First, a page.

Although the MCSA: Windows Server 2012 is now in place, IT professionals are still able to qualify for the MCSA: Windows Server 2008 in order to prove that they have skills in Windows Server 2008 applied to real world business contexts.
You may wonder what the difference is between the 2012 and 2008 MCSA: Windows Server certifications. Basically MCSA: Windows Server 2008 certification is constructed for specializing in Windows Server 2008 R2 technology while MCSA: Windows Server 2012 certification is designed for Windows Server 2012 technology.
Additionally, the MCSA: Windows Server 2008 is a requirement to get MCSE: Private Cloud certification only while MCSA: Windows Server 2012 is required for the MCSE: Private Cloud, MCSE: Desktop Infrastructure, MCSE: Server Infrastructure, MCSE: Messaging, MCSE: SharePoint and MCSE: Communication certifications. This makes the MCSA: Windows Server 2012 a more versatile qualification than the MCSA: Windows Server 2008.
MCSA: Windows 8
The MCSA: Windows 8 certification is designed to validate your ability in managing, configuring, and maintaining Windows 8 enterprise systems.
IT professionals who earn MCSA: Windows 8 certification are able to work computer support specialists or related career fields.
There are only 3 other certifications that can be used to upgrade to the MCSA: Windows 8 certification and these are the MCITP: Enterprise Desktop Support Technician on Windows 7, the MCITP: Enterprise Desktop Administrator on Windows 7, and the MCSA: Windows 7.
MCSA: Windows 7
The MCSA: Windows 7 certification is similar to the MCSA: Windows 8 certification with the exception that IT professionals are expected to prove mastery of configuring, managing and maintenance of the Windows 7 enterprise system.
There are no certifications that can be used to upgrade to the MCSA: Windows 7 certification.
MCSA: SQL Server 2012
The MCSA: SQL Server 2012is designed so that IT professionals can validate the necessary skills and advanced understanding in the development and maintenance of critical SQL 2012 environments within the business context.
An MCSA: SQL Server certification qualifies holders for job positions in database development and analysis so a typical job title would be database analyst or database developer.
IT professionals who hold any MCSA or MCTS certifications in SQL Server 2008 are able to upgrade their certifications to the MCSA: SQL Server 2012 certification.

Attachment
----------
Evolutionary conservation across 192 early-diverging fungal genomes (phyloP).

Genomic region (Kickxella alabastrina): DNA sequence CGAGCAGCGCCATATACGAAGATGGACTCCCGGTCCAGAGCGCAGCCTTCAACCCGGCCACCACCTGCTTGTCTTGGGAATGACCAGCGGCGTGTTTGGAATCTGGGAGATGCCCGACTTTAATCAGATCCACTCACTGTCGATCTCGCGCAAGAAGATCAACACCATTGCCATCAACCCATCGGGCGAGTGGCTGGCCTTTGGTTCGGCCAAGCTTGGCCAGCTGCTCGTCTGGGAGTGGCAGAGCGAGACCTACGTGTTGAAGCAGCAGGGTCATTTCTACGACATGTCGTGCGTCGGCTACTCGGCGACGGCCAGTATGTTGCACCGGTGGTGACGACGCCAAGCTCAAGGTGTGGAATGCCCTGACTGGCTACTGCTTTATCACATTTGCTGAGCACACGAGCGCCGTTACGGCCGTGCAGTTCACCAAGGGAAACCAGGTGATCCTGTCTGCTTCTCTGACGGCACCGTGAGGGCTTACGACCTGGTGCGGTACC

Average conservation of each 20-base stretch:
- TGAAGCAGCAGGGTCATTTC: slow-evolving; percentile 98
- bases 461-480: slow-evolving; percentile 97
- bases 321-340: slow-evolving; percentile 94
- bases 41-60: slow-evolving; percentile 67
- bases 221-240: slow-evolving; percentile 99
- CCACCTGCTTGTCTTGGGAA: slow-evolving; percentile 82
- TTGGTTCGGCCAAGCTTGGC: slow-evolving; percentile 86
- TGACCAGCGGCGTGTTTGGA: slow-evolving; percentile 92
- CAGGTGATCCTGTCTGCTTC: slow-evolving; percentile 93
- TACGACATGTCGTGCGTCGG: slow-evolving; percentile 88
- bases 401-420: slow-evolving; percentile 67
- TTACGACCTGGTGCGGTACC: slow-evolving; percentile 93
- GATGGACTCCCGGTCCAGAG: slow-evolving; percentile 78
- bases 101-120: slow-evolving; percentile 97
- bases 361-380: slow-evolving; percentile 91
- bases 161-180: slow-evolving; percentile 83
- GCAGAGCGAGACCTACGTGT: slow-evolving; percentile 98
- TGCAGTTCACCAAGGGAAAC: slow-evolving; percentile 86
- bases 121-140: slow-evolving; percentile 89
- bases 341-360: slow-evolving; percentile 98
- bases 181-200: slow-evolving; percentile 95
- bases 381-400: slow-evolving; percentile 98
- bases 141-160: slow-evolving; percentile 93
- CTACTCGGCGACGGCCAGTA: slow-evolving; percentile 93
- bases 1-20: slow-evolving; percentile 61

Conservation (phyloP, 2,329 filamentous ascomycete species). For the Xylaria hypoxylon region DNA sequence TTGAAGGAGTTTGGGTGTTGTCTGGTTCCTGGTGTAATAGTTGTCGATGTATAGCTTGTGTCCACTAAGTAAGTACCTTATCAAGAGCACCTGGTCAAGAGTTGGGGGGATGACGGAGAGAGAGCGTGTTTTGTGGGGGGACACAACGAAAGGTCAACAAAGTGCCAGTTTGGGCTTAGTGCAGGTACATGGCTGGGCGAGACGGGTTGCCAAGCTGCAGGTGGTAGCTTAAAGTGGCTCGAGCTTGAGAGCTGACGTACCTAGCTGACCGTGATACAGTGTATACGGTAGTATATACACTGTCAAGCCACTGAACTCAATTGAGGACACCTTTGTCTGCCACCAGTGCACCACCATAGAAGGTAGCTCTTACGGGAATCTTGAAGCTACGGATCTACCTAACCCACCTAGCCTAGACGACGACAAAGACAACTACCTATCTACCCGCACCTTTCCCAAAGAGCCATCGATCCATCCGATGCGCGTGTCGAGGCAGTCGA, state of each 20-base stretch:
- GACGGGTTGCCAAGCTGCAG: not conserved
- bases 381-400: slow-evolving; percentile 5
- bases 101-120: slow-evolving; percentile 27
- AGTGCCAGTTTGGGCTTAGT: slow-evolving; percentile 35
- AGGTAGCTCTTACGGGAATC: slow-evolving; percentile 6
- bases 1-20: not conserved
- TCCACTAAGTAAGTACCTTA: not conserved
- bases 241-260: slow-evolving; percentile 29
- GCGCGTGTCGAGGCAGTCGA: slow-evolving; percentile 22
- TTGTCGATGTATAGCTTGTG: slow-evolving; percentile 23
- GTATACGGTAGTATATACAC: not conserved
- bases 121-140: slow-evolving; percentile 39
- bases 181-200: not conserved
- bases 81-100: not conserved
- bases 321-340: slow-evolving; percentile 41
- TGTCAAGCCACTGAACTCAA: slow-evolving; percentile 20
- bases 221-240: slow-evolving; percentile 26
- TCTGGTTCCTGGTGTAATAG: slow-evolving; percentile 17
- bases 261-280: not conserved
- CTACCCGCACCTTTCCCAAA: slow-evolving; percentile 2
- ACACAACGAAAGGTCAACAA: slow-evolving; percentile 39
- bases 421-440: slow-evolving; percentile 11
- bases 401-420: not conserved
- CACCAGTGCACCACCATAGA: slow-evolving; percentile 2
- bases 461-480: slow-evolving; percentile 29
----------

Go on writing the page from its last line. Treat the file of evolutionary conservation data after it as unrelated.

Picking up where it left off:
MCSA: SQL Server 2008
The MCSA: SQL Server 2008 certification is not unlike the MCSA: SQL Server 2012 except for the fact that it is designed to prove your skill and understanding of the development and maintenance of SQL 2008 environments.
Likewise, IT professionals who earn this certification are qualified for database related positions either in development or analysis.
In order to pass the Microsoft SQL Server 2008 certification exams, IT professionals have to show skill in areas such as business intelligence development and Maintenance as well as how to implement Microsoft SQL Server 2008.
MCSA: Office 365
The MCSA: Office 365 certification enables you to show mastery and understanding of how to transition to cloud hosted business applications with Office 365 as well as how to administer them.
Passing an MCSA: Office 365 certification means that you are qualified for positions in software as a service (SaaS) business environments as either an SaaS administrator or as a cloud applications administrator.
You are also qualified for any positions that are focused on or related to administering Office 365 business productivity services and products such as SharePoint, Exchange and Lynx.
In conclusion, MCSA qualifications can be advantageous in terms of becoming more attractive to potential employers. If anything, they can become a networking opportunity since passing a Microsoft Certification exam qualifies you to join the Microsoft Certified Professional (MCP) community where you are able to access the MCP member sites.
Apart from the resources and valuable information that you will find about how to maintain your certifications and stay competitive in your field, you are also able to interact with other MCSA professionals.